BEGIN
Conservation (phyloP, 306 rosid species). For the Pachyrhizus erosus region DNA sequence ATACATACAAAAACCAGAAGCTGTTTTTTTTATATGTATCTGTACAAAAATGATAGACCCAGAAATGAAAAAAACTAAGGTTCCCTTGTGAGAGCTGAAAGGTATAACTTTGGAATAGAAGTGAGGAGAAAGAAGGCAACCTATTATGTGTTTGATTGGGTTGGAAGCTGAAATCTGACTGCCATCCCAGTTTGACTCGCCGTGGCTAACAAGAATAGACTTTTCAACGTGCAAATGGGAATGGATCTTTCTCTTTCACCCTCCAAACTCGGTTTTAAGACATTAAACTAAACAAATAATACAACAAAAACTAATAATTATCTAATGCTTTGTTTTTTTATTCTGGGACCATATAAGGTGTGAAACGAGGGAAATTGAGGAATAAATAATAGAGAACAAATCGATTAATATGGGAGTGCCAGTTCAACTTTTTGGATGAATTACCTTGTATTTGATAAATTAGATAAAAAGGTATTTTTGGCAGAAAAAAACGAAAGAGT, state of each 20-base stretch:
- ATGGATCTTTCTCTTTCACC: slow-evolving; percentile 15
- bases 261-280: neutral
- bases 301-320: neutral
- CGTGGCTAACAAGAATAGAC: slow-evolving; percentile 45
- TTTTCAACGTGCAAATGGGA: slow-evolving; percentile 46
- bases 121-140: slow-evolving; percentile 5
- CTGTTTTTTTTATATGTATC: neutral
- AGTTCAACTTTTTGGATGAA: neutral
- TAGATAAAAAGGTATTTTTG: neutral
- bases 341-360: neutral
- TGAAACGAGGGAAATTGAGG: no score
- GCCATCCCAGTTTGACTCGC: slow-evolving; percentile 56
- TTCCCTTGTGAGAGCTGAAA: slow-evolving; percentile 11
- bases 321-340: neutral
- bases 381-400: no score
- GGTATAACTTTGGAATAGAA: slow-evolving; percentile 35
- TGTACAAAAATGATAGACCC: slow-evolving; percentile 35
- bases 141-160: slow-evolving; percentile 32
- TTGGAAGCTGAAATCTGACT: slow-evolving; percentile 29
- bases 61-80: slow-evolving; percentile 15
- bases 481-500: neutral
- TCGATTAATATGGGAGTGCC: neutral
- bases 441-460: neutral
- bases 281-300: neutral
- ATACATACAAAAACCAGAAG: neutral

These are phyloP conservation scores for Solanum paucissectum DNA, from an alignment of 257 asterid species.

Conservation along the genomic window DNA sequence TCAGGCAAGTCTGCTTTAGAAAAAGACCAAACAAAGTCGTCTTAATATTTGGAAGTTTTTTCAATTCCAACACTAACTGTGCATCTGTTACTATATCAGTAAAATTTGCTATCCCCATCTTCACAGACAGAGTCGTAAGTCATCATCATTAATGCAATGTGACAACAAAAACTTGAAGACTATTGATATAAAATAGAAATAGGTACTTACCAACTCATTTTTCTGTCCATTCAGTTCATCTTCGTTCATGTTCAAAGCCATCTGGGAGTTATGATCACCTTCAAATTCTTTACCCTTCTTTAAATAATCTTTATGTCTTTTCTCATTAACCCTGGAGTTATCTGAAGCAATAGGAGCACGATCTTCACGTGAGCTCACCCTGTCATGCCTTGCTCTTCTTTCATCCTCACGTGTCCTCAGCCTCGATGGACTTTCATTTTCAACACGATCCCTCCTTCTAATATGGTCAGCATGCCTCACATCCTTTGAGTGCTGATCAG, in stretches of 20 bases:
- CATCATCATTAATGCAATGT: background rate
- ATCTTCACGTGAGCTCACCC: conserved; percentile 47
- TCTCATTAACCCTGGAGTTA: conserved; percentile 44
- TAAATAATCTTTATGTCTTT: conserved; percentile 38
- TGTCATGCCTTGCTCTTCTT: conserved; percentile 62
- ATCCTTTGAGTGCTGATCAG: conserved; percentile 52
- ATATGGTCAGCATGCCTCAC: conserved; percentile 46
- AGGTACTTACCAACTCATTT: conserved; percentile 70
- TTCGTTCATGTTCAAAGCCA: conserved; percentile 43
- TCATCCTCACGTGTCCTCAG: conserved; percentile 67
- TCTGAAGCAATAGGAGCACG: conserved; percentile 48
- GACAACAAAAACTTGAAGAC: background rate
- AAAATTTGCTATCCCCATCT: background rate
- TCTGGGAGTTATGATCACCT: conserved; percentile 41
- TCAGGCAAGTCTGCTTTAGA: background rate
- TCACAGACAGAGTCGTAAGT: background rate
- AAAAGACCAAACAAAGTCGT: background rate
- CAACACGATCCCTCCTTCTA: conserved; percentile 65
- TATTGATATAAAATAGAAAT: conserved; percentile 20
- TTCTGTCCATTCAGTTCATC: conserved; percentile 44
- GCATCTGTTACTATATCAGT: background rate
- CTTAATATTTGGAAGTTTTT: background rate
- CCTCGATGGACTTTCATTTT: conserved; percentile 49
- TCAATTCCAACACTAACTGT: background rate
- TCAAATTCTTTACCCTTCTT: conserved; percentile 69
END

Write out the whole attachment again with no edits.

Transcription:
Conservation (phyloP, 306 rosid species). For the Pachyrhizus erosus region DNA sequence ATACATACAAAAACCAGAAGCTGTTTTTTTTATATGTATCTGTACAAAAATGATAGACCCAGAAATGAAAAAAACTAAGGTTCCCTTGTGAGAGCTGAAAGGTATAACTTTGGAATAGAAGTGAGGAGAAAGAAGGCAACCTATTATGTGTTTGATTGGGTTGGAAGCTGAAATCTGACTGCCATCCCAGTTTGACTCGCCGTGGCTAACAAGAATAGACTTTTCAACGTGCAAATGGGAATGGATCTTTCTCTTTCACCCTCCAAACTCGGTTTTAAGACATTAAACTAAACAAATAATACAACAAAAACTAATAATTATCTAATGCTTTGTTTTTTTATTCTGGGACCATATAAGGTGTGAAACGAGGGAAATTGAGGAATAAATAATAGAGAACAAATCGATTAATATGGGAGTGCCAGTTCAACTTTTTGGATGAATTACCTTGTATTTGATAAATTAGATAAAAAGGTATTTTTGGCAGAAAAAAACGAAAGAGT, state of each 20-base stretch:
- ATGGATCTTTCTCTTTCACC: slow-evolving; percentile 15
- bases 261-280: neutral
- bases 301-320: neutral
- CGTGGCTAACAAGAATAGAC: slow-evolving; percentile 45
- TTTTCAACGTGCAAATGGGA: slow-evolving; percentile 46
- bases 121-140: slow-evolving; percentile 5
- CTGTTTTTTTTATATGTATC: neutral
- AGTTCAACTTTTTGGATGAA: neutral
- TAGATAAAAAGGTATTTTTG: neutral
- bases 341-360: neutral
- TGAAACGAGGGAAATTGAGG: no score
- GCCATCCCAGTTTGACTCGC: slow-evolving; percentile 56
- TTCCCTTGTGAGAGCTGAAA: slow-evolving; percentile 11
- bases 321-340: neutral
- bases 381-400: no score
- GGTATAACTTTGGAATAGAA: slow-evolving; percentile 35
- TGTACAAAAATGATAGACCC: slow-evolving; percentile 35
- bases 141-160: slow-evolving; percentile 32
- TTGGAAGCTGAAATCTGACT: slow-evolving; percentile 29
- bases 61-80: slow-evolving; percentile 15
- bases 481-500: neutral
- TCGATTAATATGGGAGTGCC: neutral
- bases 441-460: neutral
- bases 281-300: neutral
- ATACATACAAAAACCAGAAG: neutral

These are phyloP conservation scores for Solanum paucissectum DNA, from an alignment of 257 asterid species.

Conservation along the genomic window DNA sequence TCAGGCAAGTCTGCTTTAGAAAAAGACCAAACAAAGTCGTCTTAATATTTGGAAGTTTTTTCAATTCCAACACTAACTGTGCATCTGTTACTATATCAGTAAAATTTGCTATCCCCATCTTCACAGACAGAGTCGTAAGTCATCATCATTAATGCAATGTGACAACAAAAACTTGAAGACTATTGATATAAAATAGAAATAGGTACTTACCAACTCATTTTTCTGTCCATTCAGTTCATCTTCGTTCATGTTCAAAGCCATCTGGGAGTTATGATCACCTTCAAATTCTTTACCCTTCTTTAAATAATCTTTATGTCTTTTCTCATTAACCCTGGAGTTATCTGAAGCAATAGGAGCACGATCTTCACGTGAGCTCACCCTGTCATGCCTTGCTCTTCTTTCATCCTCACGTGTCCTCAGCCTCGATGGACTTTCATTTTCAACACGATCCCTCCTTCTAATATGGTCAGCATGCCTCACATCCTTTGAGTGCTGATCAG, in stretches of 20 bases:
- CATCATCATTAATGCAATGT: background rate
- ATCTTCACGTGAGCTCACCC: conserved; percentile 47
- TCTCATTAACCCTGGAGTTA: conserved; percentile 44
- TAAATAATCTTTATGTCTTT: conserved; percentile 38
- TGTCATGCCTTGCTCTTCTT: conserved; percentile 62
- ATCCTTTGAGTGCTGATCAG: conserved; percentile 52
- ATATGGTCAGCATGCCTCAC: conserved; percentile 46
- AGGTACTTACCAACTCATTT: conserved; percentile 70
- TTCGTTCATGTTCAAAGCCA: conserved; percentile 43
- TCATCCTCACGTGTCCTCAG: conserved; percentile 67
- TCTGAAGCAATAGGAGCACG: conserved; percentile 48
- GACAACAAAAACTTGAAGAC: background rate
- AAAATTTGCTATCCCCATCT: background rate
- TCTGGGAGTTATGATCACCT: conserved; percentile 41
- TCAGGCAAGTCTGCTTTAGA: background rate
- TCACAGACAGAGTCGTAAGT: background rate
- AAAAGACCAAACAAAGTCGT: background rate
- CAACACGATCCCTCCTTCTA: conserved; percentile 65
- TATTGATATAAAATAGAAAT: conserved; percentile 20
- TTCTGTCCATTCAGTTCATC: conserved; percentile 44
- GCATCTGTTACTATATCAGT: background rate
- CTTAATATTTGGAAGTTTTT: background rate
- CCTCGATGGACTTTCATTTT: conserved; percentile 49
- TCAATTCCAACACTAACTGT: background rate
- TCAAATTCTTTACCCTTCTT: conserved; percentile 69